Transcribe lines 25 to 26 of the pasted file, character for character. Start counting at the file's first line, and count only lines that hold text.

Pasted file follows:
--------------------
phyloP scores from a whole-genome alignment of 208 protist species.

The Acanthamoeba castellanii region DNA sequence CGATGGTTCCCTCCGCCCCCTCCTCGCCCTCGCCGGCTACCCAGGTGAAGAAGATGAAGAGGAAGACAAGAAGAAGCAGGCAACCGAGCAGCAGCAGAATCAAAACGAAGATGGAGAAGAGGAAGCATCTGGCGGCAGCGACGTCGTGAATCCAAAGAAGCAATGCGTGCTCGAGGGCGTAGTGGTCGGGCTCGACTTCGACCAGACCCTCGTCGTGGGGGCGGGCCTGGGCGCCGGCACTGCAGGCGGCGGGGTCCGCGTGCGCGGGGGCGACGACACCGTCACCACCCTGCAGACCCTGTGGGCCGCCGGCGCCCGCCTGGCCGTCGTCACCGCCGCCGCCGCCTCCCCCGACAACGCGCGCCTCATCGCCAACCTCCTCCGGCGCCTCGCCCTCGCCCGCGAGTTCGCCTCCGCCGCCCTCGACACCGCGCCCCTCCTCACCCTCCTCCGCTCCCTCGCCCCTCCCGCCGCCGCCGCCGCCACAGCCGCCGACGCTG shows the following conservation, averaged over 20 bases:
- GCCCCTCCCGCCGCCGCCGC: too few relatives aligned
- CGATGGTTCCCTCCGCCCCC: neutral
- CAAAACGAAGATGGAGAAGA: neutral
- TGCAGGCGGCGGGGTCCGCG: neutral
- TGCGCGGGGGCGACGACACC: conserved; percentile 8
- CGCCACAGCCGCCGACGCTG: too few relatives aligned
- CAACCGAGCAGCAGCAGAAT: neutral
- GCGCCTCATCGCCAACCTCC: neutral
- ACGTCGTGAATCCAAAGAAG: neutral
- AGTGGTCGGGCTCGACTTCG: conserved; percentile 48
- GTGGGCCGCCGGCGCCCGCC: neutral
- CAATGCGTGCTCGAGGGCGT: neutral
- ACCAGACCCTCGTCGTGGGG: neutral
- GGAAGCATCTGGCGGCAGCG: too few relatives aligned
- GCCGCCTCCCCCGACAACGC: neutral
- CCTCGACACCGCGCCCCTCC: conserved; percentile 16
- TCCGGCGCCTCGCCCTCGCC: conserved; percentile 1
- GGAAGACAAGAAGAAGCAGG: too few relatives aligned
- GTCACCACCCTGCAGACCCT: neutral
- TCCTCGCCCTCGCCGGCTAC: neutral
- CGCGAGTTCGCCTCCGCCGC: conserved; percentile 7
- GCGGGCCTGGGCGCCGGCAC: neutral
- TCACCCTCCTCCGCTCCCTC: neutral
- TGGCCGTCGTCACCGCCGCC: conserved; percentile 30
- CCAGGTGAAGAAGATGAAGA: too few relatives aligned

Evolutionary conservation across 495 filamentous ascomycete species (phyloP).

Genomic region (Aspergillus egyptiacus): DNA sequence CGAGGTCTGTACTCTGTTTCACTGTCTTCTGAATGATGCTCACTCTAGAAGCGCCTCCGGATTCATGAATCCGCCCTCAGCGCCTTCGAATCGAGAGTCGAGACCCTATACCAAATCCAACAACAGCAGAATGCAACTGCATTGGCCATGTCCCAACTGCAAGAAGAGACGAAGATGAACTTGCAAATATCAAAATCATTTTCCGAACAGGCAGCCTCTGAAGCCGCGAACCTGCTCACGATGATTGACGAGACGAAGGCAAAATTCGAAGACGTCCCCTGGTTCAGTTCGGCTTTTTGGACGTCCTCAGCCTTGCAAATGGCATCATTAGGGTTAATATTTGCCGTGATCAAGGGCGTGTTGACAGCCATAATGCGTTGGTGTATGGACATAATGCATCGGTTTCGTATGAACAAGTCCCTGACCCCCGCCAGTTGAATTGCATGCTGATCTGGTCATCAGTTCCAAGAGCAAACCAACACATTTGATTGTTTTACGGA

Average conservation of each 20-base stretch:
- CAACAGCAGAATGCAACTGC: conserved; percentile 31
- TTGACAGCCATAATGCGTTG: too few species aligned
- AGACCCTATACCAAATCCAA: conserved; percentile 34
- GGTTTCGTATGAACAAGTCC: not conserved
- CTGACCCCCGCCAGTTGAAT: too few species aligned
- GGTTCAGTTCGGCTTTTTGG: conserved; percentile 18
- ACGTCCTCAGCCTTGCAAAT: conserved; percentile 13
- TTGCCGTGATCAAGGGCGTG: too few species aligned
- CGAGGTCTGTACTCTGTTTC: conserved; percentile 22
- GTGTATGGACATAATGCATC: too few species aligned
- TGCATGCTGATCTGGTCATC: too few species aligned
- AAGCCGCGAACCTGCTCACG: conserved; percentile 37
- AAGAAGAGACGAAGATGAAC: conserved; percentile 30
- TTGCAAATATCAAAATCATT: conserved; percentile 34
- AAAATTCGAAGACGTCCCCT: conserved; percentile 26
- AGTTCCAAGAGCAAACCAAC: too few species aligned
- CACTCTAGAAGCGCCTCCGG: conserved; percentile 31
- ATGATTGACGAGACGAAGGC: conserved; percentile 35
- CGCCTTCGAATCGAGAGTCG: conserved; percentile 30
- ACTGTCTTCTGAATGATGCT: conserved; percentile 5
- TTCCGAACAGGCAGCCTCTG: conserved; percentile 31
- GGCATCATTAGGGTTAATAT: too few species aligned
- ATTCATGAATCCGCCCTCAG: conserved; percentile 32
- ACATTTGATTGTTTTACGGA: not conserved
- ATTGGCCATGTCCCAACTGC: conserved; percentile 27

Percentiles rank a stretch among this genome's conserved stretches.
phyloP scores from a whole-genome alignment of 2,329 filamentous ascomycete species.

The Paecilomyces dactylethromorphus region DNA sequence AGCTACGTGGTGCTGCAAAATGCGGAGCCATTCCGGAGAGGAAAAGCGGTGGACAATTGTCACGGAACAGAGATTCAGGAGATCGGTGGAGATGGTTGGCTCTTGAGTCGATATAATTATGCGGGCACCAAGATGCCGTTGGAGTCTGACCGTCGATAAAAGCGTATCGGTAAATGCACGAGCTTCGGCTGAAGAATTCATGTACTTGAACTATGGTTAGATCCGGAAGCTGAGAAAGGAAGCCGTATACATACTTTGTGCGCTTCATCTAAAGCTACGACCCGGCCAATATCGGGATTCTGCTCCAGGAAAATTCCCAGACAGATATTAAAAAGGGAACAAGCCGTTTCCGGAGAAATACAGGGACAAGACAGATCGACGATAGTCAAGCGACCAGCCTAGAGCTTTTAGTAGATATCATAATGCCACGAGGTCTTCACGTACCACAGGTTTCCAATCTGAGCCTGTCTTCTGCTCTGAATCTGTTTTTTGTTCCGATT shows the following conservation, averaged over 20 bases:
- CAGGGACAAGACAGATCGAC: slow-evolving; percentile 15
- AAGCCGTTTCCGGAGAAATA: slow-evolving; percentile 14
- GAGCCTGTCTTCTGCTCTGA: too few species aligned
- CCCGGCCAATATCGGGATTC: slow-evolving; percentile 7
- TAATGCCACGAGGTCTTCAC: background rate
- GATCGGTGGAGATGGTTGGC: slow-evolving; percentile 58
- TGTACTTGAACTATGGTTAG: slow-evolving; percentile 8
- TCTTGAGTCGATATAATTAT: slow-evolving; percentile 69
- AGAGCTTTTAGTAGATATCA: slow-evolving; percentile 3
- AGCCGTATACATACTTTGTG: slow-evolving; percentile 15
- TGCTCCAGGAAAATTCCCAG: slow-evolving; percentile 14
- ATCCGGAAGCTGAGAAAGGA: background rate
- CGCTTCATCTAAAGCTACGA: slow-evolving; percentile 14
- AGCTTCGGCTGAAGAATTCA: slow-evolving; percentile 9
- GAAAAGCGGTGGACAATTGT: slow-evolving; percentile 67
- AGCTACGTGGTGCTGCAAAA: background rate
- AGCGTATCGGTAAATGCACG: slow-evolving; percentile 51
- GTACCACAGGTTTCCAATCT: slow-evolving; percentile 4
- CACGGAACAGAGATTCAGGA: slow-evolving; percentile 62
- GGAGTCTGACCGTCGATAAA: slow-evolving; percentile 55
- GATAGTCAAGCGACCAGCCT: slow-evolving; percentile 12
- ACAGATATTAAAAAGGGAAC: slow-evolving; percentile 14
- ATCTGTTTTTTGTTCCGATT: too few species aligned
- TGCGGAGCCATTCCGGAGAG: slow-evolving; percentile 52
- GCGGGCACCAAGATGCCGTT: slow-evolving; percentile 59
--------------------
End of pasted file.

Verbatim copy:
- TCACCCTCCTCCGCTCCCTC: neutral
- TGGCCGTCGTCACCGCCGCC: conserved; percentile 30